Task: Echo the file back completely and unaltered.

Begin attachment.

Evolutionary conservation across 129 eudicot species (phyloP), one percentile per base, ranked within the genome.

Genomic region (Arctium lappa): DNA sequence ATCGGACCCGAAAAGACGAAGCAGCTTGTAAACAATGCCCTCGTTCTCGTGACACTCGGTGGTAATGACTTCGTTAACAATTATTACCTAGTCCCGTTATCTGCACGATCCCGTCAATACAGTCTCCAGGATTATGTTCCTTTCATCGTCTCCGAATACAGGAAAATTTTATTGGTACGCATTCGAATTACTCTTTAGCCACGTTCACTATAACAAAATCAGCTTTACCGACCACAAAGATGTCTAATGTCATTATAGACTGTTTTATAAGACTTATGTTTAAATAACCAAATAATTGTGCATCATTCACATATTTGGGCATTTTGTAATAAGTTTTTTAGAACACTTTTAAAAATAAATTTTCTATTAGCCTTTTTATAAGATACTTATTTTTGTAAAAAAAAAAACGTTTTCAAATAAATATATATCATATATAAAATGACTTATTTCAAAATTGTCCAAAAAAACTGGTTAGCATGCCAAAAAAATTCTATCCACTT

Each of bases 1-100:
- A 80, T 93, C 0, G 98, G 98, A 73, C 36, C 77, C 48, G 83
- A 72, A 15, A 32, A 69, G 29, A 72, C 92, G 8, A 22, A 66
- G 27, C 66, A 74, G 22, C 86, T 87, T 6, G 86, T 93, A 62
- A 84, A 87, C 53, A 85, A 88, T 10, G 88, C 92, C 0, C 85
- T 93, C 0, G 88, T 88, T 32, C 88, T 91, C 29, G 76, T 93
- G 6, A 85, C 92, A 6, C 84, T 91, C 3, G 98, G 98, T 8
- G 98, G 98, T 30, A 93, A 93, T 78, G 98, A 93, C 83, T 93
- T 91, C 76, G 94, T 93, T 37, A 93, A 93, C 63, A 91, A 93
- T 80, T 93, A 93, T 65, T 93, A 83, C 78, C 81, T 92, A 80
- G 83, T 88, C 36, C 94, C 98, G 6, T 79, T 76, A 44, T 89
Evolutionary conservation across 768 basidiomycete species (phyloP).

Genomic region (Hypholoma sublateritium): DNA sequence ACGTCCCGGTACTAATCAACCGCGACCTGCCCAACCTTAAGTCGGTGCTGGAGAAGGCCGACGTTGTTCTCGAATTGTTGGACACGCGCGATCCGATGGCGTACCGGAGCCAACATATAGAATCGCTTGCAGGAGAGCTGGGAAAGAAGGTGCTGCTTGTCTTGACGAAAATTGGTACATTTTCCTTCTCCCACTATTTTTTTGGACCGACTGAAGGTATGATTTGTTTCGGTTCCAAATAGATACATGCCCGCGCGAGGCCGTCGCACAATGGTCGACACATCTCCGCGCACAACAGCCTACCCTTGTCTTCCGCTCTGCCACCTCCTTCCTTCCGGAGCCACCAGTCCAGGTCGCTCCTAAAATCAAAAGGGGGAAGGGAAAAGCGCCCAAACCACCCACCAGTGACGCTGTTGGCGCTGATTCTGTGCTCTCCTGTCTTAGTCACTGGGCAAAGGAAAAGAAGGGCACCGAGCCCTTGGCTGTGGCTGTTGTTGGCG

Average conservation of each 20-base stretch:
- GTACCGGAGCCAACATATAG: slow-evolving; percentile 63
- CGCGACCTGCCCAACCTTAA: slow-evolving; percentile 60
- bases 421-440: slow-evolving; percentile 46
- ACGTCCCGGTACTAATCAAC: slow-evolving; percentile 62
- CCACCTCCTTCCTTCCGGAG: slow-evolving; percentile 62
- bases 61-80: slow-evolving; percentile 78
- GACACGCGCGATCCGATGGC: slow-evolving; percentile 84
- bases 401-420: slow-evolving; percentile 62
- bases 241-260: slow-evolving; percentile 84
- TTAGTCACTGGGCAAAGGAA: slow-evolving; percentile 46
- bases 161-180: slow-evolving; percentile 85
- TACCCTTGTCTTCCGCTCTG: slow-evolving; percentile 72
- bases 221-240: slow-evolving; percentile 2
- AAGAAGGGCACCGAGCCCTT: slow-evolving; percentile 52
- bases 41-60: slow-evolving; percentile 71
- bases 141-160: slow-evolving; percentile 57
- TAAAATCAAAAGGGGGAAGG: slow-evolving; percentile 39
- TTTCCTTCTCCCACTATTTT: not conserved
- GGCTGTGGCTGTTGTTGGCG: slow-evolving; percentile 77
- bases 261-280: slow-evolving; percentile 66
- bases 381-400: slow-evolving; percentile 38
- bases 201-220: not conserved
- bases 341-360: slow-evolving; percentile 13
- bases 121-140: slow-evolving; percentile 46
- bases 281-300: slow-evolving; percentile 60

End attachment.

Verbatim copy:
Evolutionary conservation across 129 eudicot species (phyloP), one percentile per base, ranked within the genome.

Genomic region (Arctium lappa): DNA sequence ATCGGACCCGAAAAGACGAAGCAGCTTGTAAACAATGCCCTCGTTCTCGTGACACTCGGTGGTAATGACTTCGTTAACAATTATTACCTAGTCCCGTTATCTGCACGATCCCGTCAATACAGTCTCCAGGATTATGTTCCTTTCATCGTCTCCGAATACAGGAAAATTTTATTGGTACGCATTCGAATTACTCTTTAGCCACGTTCACTATAACAAAATCAGCTTTACCGACCACAAAGATGTCTAATGTCATTATAGACTGTTTTATAAGACTTATGTTTAAATAACCAAATAATTGTGCATCATTCACATATTTGGGCATTTTGTAATAAGTTTTTTAGAACACTTTTAAAAATAAATTTTCTATTAGCCTTTTTATAAGATACTTATTTTTGTAAAAAAAAAAACGTTTTCAAATAAATATATATCATATATAAAATGACTTATTTCAAAATTGTCCAAAAAAACTGGTTAGCATGCCAAAAAAATTCTATCCACTT

Each of bases 1-100:
- A 80, T 93, C 0, G 98, G 98, A 73, C 36, C 77, C 48, G 83
- A 72, A 15, A 32, A 69, G 29, A 72, C 92, G 8, A 22, A 66
- G 27, C 66, A 74, G 22, C 86, T 87, T 6, G 86, T 93, A 62
- A 84, A 87, C 53, A 85, A 88, T 10, G 88, C 92, C 0, C 85
- T 93, C 0, G 88, T 88, T 32, C 88, T 91, C 29, G 76, T 93
- G 6, A 85, C 92, A 6, C 84, T 91, C 3, G 98, G 98, T 8
- G 98, G 98, T 30, A 93, A 93, T 78, G 98, A 93, C 83, T 93
- T 91, C 76, G 94, T 93, T 37, A 93, A 93, C 63, A 91, A 93
- T 80, T 93, A 93, T 65, T 93, A 83, C 78, C 81, T 92, A 80
- G 83, T 88, C 36, C 94, C 98, G 6, T 79, T 76, A 44, T 89
Evolutionary conservation across 768 basidiomycete species (phyloP).

Genomic region (Hypholoma sublateritium): DNA sequence ACGTCCCGGTACTAATCAACCGCGACCTGCCCAACCTTAAGTCGGTGCTGGAGAAGGCCGACGTTGTTCTCGAATTGTTGGACACGCGCGATCCGATGGCGTACCGGAGCCAACATATAGAATCGCTTGCAGGAGAGCTGGGAAAGAAGGTGCTGCTTGTCTTGACGAAAATTGGTACATTTTCCTTCTCCCACTATTTTTTTGGACCGACTGAAGGTATGATTTGTTTCGGTTCCAAATAGATACATGCCCGCGCGAGGCCGTCGCACAATGGTCGACACATCTCCGCGCACAACAGCCTACCCTTGTCTTCCGCTCTGCCACCTCCTTCCTTCCGGAGCCACCAGTCCAGGTCGCTCCTAAAATCAAAAGGGGGAAGGGAAAAGCGCCCAAACCACCCACCAGTGACGCTGTTGGCGCTGATTCTGTGCTCTCCTGTCTTAGTCACTGGGCAAAGGAAAAGAAGGGCACCGAGCCCTTGGCTGTGGCTGTTGTTGGCG

Average conservation of each 20-base stretch:
- GTACCGGAGCCAACATATAG: slow-evolving; percentile 63
- CGCGACCTGCCCAACCTTAA: slow-evolving; percentile 60
- bases 421-440: slow-evolving; percentile 46
- ACGTCCCGGTACTAATCAAC: slow-evolving; percentile 62
- CCACCTCCTTCCTTCCGGAG: slow-evolving; percentile 62
- bases 61-80: slow-evolving; percentile 78
- GACACGCGCGATCCGATGGC: slow-evolving; percentile 84
- bases 401-420: slow-evolving; percentile 62
- bases 241-260: slow-evolving; percentile 84
- TTAGTCACTGGGCAAAGGAA: slow-evolving; percentile 46
- bases 161-180: slow-evolving; percentile 85
- TACCCTTGTCTTCCGCTCTG: slow-evolving; percentile 72
- bases 221-240: slow-evolving; percentile 2
- AAGAAGGGCACCGAGCCCTT: slow-evolving; percentile 52
- bases 41-60: slow-evolving; percentile 71
- bases 141-160: slow-evolving; percentile 57
- TAAAATCAAAAGGGGGAAGG: slow-evolving; percentile 39
- TTTCCTTCTCCCACTATTTT: not conserved
- GGCTGTGGCTGTTGTTGGCG: slow-evolving; percentile 77
- bases 261-280: slow-evolving; percentile 66
- bases 381-400: slow-evolving; percentile 38
- bases 201-220: not conserved
- bases 341-360: slow-evolving; percentile 13
- bases 121-140: slow-evolving; percentile 46
- bases 281-300: slow-evolving; percentile 60